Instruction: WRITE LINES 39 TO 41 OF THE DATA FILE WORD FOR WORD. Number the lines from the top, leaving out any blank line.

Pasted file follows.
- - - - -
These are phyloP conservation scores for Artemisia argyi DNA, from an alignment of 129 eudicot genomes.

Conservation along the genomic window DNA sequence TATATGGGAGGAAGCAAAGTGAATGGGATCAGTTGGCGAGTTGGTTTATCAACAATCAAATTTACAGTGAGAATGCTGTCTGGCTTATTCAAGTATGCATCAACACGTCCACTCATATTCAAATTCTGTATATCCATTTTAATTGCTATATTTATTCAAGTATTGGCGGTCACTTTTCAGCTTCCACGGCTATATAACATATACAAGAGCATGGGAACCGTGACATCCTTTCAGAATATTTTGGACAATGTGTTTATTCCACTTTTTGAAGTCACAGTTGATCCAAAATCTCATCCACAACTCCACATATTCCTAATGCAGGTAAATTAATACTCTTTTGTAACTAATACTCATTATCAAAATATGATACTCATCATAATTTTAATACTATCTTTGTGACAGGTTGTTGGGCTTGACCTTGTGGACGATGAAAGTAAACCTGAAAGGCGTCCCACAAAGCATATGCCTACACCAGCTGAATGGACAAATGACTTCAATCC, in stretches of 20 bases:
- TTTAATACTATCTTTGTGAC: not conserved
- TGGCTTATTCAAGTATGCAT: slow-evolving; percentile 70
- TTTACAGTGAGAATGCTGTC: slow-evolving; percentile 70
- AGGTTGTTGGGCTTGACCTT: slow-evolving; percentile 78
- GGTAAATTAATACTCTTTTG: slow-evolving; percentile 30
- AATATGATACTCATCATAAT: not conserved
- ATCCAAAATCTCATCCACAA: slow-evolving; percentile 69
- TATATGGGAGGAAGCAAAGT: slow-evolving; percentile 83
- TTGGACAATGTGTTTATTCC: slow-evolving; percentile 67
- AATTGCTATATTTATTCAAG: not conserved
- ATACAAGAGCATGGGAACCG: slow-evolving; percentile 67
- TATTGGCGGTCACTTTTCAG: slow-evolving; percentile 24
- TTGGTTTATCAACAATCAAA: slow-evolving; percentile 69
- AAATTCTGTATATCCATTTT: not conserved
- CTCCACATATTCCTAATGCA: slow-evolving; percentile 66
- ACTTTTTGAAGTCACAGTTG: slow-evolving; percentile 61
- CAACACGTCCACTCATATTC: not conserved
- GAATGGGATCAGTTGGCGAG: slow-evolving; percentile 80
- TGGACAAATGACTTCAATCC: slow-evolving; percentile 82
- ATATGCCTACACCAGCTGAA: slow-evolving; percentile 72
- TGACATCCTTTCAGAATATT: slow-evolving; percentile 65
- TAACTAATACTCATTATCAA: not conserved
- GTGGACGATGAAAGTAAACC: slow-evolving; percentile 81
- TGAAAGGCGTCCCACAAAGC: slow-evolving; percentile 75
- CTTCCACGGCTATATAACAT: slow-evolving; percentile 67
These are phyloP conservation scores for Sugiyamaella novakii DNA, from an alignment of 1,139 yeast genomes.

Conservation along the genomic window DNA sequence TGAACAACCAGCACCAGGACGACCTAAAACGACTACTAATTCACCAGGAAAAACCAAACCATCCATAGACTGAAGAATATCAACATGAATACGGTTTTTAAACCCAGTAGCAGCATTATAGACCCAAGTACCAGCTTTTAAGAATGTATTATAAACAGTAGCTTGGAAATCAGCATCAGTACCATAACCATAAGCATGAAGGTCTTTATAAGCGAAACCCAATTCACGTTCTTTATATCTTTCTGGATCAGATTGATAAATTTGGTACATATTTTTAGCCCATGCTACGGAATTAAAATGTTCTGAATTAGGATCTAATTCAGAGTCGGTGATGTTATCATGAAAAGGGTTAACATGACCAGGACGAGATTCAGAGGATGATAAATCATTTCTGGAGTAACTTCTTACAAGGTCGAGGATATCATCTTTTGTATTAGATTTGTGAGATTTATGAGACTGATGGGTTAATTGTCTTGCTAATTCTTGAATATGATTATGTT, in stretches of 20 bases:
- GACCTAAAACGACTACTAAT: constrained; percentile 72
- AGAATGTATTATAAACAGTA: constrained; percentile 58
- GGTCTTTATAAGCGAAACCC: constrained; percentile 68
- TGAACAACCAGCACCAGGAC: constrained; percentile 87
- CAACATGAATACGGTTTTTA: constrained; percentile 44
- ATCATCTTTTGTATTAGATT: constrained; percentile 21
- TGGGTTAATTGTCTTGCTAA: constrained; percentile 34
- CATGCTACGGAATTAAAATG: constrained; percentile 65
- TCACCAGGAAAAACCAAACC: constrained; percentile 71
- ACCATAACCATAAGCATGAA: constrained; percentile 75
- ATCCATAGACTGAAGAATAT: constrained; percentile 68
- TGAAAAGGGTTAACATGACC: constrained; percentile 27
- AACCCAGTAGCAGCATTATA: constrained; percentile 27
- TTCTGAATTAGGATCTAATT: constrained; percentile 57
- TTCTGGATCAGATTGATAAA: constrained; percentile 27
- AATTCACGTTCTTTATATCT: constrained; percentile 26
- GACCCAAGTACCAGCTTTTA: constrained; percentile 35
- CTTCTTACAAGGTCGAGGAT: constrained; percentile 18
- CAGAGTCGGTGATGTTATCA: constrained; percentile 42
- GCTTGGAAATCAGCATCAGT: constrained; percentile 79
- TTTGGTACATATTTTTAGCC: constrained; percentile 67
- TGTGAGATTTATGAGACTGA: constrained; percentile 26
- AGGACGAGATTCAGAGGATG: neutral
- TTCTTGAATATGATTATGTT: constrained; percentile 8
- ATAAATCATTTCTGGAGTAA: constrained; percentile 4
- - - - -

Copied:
- ACCATAACCATAAGCATGAA: constrained; percentile 75
- ATCCATAGACTGAAGAATAT: constrained; percentile 68
- TGAAAAGGGTTAACATGACC: constrained; percentile 27